This is your life; don’t miss a day of it.
30,000 mornings, give or take, is all we’re given. If you’re 26, you still have 20,000 left. If you’re 54, you still have 10,000. An accident or illness could change all that, of course. But let’s count on you to remain safe and healthy all your allotted life—in which case you still have plenty of time. Sort of.
“We get to think of life as an inexhaustible well,” wrote composer and author Paul Bowles, who lived to the ripe old age of 32,442 mornings. “Yet everything happens only a certain number of times, and a very small number, really.
“How many more times will you remember a certain afternoon of your childhood, some afternoon that’s so deeply a part of your being that you can’t even conceive of your life without it? Perhaps four or five times more, perhaps not even that. How many more times will you watch the full moon rise? Perhaps twenty. And yet it all seems limitless.”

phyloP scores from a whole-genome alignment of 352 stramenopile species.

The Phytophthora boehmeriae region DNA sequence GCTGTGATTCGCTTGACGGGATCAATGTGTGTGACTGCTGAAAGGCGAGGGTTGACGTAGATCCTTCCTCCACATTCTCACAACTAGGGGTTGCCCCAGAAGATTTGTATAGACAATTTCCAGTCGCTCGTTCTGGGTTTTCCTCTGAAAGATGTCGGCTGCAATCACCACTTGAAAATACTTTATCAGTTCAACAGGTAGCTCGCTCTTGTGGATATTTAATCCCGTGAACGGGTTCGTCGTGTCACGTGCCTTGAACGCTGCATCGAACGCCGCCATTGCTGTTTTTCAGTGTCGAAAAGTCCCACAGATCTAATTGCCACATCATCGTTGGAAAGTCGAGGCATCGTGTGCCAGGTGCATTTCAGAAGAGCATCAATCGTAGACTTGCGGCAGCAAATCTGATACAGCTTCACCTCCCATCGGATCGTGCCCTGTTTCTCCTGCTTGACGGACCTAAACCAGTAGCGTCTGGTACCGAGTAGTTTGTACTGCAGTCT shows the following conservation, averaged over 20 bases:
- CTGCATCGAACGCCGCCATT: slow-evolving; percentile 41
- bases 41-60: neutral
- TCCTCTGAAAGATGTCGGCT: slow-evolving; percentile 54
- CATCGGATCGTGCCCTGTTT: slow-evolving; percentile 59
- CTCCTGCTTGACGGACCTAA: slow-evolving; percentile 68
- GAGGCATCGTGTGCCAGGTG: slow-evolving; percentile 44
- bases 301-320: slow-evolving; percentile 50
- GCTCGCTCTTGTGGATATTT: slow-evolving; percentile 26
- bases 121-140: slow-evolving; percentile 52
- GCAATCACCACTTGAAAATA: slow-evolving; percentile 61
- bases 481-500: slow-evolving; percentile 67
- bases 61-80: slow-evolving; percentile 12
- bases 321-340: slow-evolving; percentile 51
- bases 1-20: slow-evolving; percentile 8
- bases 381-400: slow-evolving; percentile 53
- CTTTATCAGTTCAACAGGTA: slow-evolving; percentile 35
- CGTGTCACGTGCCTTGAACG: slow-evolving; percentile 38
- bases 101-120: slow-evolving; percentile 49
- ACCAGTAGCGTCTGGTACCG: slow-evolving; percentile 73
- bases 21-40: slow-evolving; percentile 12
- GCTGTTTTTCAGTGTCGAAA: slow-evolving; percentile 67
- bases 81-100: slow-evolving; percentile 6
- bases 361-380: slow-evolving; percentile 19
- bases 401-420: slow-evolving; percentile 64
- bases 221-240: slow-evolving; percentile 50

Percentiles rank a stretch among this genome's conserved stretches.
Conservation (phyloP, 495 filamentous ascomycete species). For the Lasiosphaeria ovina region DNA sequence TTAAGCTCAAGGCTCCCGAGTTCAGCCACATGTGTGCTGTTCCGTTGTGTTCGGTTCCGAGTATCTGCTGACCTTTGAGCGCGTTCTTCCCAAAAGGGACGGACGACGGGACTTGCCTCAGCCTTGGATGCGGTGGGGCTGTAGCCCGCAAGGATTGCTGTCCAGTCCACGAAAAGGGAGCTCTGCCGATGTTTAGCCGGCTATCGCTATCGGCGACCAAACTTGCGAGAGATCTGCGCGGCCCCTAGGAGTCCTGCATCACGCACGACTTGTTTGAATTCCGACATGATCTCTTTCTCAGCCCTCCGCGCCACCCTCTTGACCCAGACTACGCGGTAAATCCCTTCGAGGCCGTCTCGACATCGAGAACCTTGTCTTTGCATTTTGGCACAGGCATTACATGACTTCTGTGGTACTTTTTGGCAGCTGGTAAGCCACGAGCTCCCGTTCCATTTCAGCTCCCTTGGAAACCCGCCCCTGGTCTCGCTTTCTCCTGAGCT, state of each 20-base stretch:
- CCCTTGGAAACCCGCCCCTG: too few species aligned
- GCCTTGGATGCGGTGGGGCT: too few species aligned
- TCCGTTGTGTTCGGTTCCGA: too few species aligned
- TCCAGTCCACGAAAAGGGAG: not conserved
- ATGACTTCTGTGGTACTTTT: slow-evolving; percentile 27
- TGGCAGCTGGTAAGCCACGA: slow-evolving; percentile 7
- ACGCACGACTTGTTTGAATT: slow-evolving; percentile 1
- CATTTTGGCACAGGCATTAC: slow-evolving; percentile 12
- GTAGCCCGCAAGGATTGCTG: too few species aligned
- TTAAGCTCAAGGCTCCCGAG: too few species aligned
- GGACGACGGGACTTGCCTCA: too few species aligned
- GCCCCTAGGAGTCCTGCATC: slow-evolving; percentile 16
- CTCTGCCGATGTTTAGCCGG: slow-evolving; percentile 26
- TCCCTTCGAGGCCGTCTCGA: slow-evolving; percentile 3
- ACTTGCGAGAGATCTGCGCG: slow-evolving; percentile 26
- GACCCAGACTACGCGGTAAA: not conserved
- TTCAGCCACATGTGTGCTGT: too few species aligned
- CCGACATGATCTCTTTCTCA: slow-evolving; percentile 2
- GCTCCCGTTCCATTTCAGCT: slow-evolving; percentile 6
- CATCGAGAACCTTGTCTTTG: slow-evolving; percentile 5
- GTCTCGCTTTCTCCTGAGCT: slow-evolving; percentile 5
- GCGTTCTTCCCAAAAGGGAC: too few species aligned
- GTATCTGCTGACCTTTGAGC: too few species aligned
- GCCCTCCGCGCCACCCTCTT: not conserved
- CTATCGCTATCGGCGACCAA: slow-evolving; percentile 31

30,000 mornings. We’ll spend some of them on the treadmill, or fighting traffic, or standing in line at the Starbucks store. Just be sure to spend some of yours seeking and savoring the real beauty, mystery, and adventure of your days. This is your life, your one and only life—don’t miss a day of it.
1) This is your life, and there is no such thing as an insignificant day.
2) Your days are far more valuable than your money.
3) You can always get more money, but you can never get more days.
An excerpt from the best-selling book, “7” How Many Days of the Week Can be Extraordinary? by Dan Zadra and Kobi Yamada.